International Journal of Innovative Studies in Aquatic Biology and Fisheries
Volume-2 Issue-3, 2016, Page No: 30-36
Growth, Survival and Fatty Acid Content of Astacus astacus (Linnaeus 1758) In a Water Recirculation System Fed a Semi- Purified Diet
MPanagiotis A. Pantazis1*, George Papadomichelakis2, John Ch. Karamaligas1
1.Department of Ichthyology, Aquatic Fauna and Fish Diseases, Faculty of Veterinary Medicine, School of Health Sciences, University of Thessaly, 224 Trikalon Street, Karditsa, Greece.
2.Laboratory of Animal Nutrition, Department of Animal Sciences and Aquaculture, Agricultural University of Athens, 75 Iera Odos street, Athens, Greece.
Citation : Panagiotis A. Pantazis , George Papadomichelakis , John Ch. Karamaligas Growth, Survival and Fatty Acid Content of Astacus astacus (Linnaeus 1758) In a Water Recirculation System Fed a Semi- Purified Diet International Journal of Innovative Studies in Aquatic Biology and Fisheries . 2016;2(3):30-36.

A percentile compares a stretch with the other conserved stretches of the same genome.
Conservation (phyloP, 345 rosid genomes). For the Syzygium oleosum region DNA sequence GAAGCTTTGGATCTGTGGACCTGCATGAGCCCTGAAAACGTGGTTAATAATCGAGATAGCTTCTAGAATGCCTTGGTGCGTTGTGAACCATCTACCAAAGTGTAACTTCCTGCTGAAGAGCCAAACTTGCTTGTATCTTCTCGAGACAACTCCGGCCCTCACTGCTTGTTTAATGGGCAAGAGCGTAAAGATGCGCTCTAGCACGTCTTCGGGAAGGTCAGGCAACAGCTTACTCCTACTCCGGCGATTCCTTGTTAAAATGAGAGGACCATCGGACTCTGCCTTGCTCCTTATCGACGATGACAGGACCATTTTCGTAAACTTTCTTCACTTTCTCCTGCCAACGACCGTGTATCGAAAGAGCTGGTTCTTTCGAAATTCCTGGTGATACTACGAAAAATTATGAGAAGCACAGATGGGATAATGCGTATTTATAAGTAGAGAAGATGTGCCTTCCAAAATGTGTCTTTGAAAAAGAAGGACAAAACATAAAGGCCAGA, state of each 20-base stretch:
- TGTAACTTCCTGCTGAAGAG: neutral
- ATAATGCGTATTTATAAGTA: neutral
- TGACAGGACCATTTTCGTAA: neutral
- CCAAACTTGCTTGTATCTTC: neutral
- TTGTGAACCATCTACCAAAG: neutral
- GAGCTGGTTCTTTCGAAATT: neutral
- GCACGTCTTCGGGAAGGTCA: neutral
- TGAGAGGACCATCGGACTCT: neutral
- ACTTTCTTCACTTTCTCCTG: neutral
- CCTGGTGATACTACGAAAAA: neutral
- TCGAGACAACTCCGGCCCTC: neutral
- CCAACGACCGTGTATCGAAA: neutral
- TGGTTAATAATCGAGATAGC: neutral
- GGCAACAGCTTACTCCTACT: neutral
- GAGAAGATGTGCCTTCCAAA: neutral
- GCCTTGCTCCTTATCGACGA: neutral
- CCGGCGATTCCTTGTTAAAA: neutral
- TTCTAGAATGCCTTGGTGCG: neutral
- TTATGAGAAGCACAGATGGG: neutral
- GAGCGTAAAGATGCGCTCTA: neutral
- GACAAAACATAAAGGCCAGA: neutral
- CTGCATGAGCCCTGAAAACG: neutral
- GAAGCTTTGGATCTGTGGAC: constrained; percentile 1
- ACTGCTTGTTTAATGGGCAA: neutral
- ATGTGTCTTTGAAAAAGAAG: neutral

Continuous environmental disturbances and the crayfish plague have restricted freshwater crayfish populations in Greece. Therefore, the need for the establishment of a repopulation policy in Greece and the increasing commercial interest for the species dictated in the Thessaly County, have imposed the investigation of the optimum husbandry and dietary requirements of Astacus astacus in recirculation systems. Forty-five adult crayfish were placed in nine aquariums in individual chambers for hundred days and fed a semi-purified diet and a diet consisting of fresh fish and carrots. The semi-purified diet had a P: E ratio of 19.71 mg protein/Kj, a protein level of 38.8% and a lipid level of 13.08% (on a DM basis). Growth was significantly higher for the crayfish fed the semi-purified diet but more lipids were accumulated in their tail muscle tissue. By the end of the experiment tail muscle levels of EPA & DHA of both treatments were similar. The high levels of DHA (13-14 mg/100g) and arachidonic acid (ARA 36-41 mg/100g) of the tail muscle of all treatments in comparison to the ones of the wild stocks (6.32mg/100g and 13.23mg/100g respectively) suggest that the semi-purified diet has possibly been over-formulated in terms of corn oil and fish oil.